Friday, 23 August 2013

On The Death and Burial of Cock Robin: Guest Post by John Troyer, Centre for Death and Society, Bath University

All animal life eventually dies. This much we know. At a certain point in time, the organic structures supporting a living organism break down and ultimately cause death. How we humans then represent that organic death and decide what should be done with our dead bodies is significantly less concrete. Indeed, the human handling of dead human bodies remains one of Homo sapiens greatest inventions. But for the human inventions of burial, cremation, tissue digestion, freeze drying, etc., the dead body would remain where it died, decomposing for all to see. Such unsightliness after dying has become largely controlled in the modern West, and a dignified death can often mean a deceased person’s body was removed from public view before it looked too dead.

Walter Potter’s The Death and Burial of Cock Robin brilliantly illustrates this postmortem human inventiveness.

I don’t think that Potter intended the Cock Robin taxidermy display as a critique of human funereal customs given his enthusiastic commitment to anthropomorphizing dead animals. Rather, by using an entirely dead menagerie to illustrate the humanly invented funeral, Potter provokes an always-important question: Why do we humans do these things to our dead bodies? Every time I see The Death and Burial of Cock Robin, I am reminded of John Berger’s essay Why Look at Animals from his 1980 book About Seeing. In Why Look at Animals, Berger explores the human relationship with both representations of non-human animals and the physical practice of looking at animals. From Buffon’s early taxonomies to humans staring into animal eyes at zoos. In my mind, Potter’s taxidermy work melds with Berger’s essay to ask: Why look at Dead Animals? Living animals, especially the ones burying Cock Robin, would never behave the way Walter Potter’s tableaux presents, and that’s the key point. In death, we humans can take our non-human animal cousins and civilize them in ways a zoo or circus or freak show can never accomplish. Dead animals are fully compliant and perfectly docile animals.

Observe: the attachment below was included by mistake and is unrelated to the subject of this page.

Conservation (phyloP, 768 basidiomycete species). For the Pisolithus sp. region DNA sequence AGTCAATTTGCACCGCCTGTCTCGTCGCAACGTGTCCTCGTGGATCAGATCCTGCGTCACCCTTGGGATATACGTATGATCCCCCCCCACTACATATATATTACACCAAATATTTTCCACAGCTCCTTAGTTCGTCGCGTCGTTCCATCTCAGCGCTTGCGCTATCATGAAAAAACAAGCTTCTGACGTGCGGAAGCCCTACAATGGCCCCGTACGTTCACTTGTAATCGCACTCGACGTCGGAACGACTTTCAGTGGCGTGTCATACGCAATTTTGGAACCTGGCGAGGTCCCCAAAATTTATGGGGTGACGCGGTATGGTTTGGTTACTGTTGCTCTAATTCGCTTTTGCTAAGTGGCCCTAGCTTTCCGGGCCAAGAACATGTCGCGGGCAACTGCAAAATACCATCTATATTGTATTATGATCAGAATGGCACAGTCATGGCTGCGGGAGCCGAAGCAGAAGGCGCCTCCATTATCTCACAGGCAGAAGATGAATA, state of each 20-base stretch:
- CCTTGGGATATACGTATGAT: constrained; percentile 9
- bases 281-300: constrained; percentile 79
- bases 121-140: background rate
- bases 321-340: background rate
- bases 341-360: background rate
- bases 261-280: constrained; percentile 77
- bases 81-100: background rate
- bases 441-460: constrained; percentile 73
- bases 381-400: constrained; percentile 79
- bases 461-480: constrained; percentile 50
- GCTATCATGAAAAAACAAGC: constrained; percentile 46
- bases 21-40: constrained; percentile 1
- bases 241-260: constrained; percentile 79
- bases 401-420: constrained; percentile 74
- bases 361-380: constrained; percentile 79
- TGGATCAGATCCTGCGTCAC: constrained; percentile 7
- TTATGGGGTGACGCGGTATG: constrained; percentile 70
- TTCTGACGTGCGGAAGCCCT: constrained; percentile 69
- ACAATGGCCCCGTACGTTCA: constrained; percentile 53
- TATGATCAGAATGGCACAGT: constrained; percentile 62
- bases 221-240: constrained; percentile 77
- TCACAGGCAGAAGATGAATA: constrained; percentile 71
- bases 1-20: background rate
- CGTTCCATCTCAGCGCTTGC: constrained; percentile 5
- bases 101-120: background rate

We want Cock Robin’s dead animal friends to bury him so that we humans know that we’re somehow not also animals. We like knowing that Cock Robin’s friends want to be just like us. But we are animals, and what Potter’s taxidermied animals remind us is how removed we’ve become from not only death’s animality but also the organic animal-ness of our own dead bodies. 


This guest post is by John TroyerDeputy Director, Centre for Death and Society, University of Bath.